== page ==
Ancient Monuments

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Bowl barrow 425m SSE of Finger Post Plantation: part of Great Bircham barrow group

A Scheduled Monument in Bircham, Norfolk

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Coordinates

Latitude: 52.8473 / 52°50'50"N

Longitude: 0.6345 / 0°38'4"E

OS Eastings: 577511.783437

OS Northings: 331010.667482

OS Grid: TF775310

Mapcode National: GBR Q5J.K73

Mapcode Global: WHKPW.QPCJ

Entry Name: Bowl barrow 425m SSE of Finger Post Plantation: part of Great Bircham barrow group

Scheduled Date: 12 April 1926

Last Amended: 27 January 1995

Source: Historic England

Source ID: 1010564

English Heritage Legacy ID: 21351

County: Norfolk

Civil Parish: Bircham

Built-Up Area: Great Bircham

Traditional County: Norfolk

Lieutenancy Area (Ceremonial County): Norfolk

Church of England Parish: The Birchams and Bagthorpe

Church of England Diocese: Norwich

Details

The monument includes a bowl barrow which is the middle one of three round
barrows aligned north west-south east above a slight north east facing
slope. They stand on what was once heathland in the Good Sands region of
upland north west Norfolk. The barrow is visible as an earthen mound c.1.7m
high and covering a circular area c.30m in diameter. Records of the barrow as
it appeared in the 1930s indicate that the mound is encircled by a ditch,
which at that time was marked by a hollow up to 3.5m wide and 0.3m deep in the
ground surface. The ditch, from which earth was dug and used in the
construction of the barrow, has now become completely infilled, but will
survive as a buried feature. The barrow mound was investigated during limited
excavations on the barrow group in 1842.
The posts of a fence set around the foot of the mound are excluded from the
scheduling, although the ground beneath them is included.

MAP EXTRACT
The site of the monument is shown on the attached map extract.
It includes a 2 metre boundary around the archaeological features,
considered to be essential for the monument's support and preservation.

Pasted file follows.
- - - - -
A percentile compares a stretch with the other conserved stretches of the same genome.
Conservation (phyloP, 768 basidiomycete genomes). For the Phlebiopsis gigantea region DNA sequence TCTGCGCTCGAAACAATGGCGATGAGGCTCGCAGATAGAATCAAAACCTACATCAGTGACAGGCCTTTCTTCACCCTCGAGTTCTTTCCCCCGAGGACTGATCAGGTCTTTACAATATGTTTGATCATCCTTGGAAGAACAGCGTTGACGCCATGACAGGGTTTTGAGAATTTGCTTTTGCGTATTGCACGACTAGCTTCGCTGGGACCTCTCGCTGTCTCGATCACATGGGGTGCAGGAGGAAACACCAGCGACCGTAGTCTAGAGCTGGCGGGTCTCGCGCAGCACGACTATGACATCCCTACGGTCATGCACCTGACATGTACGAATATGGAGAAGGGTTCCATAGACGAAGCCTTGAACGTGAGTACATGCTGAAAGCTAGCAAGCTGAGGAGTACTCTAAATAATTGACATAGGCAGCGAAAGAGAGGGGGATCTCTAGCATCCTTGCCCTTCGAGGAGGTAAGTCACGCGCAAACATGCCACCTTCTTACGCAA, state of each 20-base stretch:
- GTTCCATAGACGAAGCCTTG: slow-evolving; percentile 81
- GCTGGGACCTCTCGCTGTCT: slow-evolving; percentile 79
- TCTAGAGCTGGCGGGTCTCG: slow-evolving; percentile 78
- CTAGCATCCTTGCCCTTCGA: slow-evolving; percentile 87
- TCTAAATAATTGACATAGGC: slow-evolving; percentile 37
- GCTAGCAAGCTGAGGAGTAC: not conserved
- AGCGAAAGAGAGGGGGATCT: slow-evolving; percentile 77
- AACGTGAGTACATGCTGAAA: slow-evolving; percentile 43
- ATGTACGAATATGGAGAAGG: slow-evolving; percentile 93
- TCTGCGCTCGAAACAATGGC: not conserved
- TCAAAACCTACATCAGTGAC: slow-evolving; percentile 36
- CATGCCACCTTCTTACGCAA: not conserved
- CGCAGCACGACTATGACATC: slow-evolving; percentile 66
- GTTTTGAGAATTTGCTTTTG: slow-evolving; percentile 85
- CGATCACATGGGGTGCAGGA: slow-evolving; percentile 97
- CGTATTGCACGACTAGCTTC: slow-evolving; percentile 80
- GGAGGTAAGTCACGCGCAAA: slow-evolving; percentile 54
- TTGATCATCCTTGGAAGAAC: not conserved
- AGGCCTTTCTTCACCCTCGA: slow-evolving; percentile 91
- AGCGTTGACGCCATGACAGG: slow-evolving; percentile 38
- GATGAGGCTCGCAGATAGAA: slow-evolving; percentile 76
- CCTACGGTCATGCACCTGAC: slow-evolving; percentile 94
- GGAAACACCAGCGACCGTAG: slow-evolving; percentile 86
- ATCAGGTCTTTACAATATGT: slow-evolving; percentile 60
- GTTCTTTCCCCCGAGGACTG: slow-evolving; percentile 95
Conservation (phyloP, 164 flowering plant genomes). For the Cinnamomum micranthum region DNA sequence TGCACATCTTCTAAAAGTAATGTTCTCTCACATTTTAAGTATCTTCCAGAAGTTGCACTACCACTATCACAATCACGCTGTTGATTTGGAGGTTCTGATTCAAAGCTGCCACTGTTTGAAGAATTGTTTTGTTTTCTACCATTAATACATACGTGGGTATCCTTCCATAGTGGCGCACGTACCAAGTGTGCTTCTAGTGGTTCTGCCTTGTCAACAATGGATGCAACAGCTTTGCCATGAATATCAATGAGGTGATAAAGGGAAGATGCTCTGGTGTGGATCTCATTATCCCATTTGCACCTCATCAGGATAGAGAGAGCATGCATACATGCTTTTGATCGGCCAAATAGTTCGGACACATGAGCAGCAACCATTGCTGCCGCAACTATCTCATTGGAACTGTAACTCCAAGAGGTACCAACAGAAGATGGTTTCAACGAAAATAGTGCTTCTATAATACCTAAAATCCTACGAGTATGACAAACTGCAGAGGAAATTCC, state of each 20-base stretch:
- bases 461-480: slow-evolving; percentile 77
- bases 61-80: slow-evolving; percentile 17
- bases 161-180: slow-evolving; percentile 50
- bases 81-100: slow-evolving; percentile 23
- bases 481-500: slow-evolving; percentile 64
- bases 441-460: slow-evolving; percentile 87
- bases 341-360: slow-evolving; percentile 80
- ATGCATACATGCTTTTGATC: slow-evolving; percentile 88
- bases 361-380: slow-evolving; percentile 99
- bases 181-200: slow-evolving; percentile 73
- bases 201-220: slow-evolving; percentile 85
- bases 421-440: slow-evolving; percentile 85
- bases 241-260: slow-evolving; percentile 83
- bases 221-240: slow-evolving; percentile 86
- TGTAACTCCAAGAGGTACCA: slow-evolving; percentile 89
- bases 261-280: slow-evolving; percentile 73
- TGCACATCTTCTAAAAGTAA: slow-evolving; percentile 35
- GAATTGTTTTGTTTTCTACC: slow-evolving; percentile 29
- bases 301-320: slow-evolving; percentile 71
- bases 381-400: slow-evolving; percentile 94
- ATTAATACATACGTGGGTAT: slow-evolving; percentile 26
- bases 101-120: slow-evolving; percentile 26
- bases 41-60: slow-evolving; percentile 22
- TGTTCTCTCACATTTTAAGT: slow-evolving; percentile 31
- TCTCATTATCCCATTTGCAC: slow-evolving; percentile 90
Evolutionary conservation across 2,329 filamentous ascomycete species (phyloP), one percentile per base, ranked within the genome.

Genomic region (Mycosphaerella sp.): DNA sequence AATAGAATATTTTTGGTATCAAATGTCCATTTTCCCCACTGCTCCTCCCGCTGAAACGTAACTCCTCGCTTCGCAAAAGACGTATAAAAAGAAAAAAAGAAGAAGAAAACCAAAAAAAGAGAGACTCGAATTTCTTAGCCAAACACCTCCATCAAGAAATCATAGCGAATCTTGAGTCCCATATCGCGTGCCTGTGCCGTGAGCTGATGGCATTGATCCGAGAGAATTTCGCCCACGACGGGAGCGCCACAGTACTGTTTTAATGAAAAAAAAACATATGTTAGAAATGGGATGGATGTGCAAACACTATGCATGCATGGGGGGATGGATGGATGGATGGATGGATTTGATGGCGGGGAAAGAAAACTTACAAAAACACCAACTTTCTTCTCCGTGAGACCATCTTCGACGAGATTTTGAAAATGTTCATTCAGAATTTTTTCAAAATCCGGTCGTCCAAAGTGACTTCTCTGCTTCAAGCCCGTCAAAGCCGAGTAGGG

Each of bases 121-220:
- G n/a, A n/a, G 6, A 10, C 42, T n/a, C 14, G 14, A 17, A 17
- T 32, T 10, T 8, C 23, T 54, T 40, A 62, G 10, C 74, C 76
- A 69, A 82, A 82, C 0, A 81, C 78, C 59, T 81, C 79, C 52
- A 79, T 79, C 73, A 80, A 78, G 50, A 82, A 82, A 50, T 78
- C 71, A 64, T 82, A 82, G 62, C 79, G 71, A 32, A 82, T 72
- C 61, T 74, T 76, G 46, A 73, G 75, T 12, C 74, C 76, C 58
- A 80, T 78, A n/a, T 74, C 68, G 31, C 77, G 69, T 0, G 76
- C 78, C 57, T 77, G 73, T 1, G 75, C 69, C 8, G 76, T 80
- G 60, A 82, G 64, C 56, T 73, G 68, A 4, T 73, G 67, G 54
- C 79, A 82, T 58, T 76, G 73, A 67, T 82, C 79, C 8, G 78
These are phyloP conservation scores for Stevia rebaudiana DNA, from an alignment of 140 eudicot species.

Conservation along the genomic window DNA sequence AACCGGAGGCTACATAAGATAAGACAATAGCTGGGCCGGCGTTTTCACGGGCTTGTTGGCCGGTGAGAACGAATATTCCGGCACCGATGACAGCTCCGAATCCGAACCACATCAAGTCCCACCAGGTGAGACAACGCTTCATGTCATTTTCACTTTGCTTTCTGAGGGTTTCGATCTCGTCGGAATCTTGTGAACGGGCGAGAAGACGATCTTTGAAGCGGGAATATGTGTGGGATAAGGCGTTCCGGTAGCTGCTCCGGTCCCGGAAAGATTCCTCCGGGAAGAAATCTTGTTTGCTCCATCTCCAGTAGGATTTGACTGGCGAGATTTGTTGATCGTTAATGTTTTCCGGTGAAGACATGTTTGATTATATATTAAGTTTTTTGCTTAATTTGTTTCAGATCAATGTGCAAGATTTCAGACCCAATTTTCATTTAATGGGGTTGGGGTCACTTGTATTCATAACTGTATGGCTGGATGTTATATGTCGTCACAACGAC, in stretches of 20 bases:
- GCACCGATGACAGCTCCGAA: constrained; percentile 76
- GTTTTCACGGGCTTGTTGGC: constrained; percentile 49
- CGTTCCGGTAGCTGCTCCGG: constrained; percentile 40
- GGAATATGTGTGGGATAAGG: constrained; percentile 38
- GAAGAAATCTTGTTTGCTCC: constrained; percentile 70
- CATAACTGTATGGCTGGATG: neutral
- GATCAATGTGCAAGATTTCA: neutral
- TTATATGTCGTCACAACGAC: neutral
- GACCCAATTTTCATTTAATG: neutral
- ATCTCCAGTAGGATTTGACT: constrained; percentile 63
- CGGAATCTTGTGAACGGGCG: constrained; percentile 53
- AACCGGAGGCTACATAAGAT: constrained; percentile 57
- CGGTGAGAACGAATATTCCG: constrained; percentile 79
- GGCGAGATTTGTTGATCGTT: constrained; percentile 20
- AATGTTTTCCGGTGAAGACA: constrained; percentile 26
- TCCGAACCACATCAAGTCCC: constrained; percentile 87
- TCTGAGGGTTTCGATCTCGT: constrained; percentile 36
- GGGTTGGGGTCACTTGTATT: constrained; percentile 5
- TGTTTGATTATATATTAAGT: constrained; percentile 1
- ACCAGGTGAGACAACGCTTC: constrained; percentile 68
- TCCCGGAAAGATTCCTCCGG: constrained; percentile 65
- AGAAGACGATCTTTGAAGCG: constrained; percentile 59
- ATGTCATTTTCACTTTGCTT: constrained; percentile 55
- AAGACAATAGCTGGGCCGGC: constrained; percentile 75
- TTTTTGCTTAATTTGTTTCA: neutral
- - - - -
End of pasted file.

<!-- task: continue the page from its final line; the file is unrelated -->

Source: Historic England

Reasons for Scheduling

Bowl barrows, the most numerous form of round barrow, are funerary monuments
dating from the Late Neolithic period to the Late Bronze Age, with most
examples belonging to the period 2400-1500 BC. They were constructed as
earthen or rubble mounds, sometimes ditched, which covered single or multiple
burials. They occur either in isolation or grouped as cemeteries and often
acted as a focus for burials in later periods. Often superficially similar,
although differing widely in size, they exhibit regional variations in form
and a diversity of burial practices. There are over 10,000 surviving bowl
barrows recorded nationally (many more have already been destroyed), occurring
across most of lowland Britain. Often occupying prominent locations, they are
a major historic element in the modern landscape and their considerable
variation of form and longevity as a monument type provide important
information on the diversity of beliefs and social organisations amongst early
prehistoric communities. They are particularly representative of their period
and a substantial proportion of surviving examples are considered worthy of
protection.

The bowl barrow 425m SSE of Finger Post Plantation survives well. The
antiquarian investigation of the mound was limited in extent, and
archaeological information concerning the construction of the barrow and the
manner and duration of its use, as well as evidence for the local environment
at that time, will be contained in the barrow mound, in the soils buried
beneath the mound and in the fill of the buried ditch. The monument and the
information it retains have additional interest and importance in relation to
the two adjacent round barrows to north and south of it, and to another, 470m
to the north, which forms part of the same group.

Source: Historic England

Sources

Books and journals
Grinsell, LV, The Ancient Burial Mounds of England, (1956)
Lukis, F C, A Brief Account of the Barrows near Bircham Magna, Norfolk, (1843)
Other
Bamford, H M, (1993)

Source: Historic England

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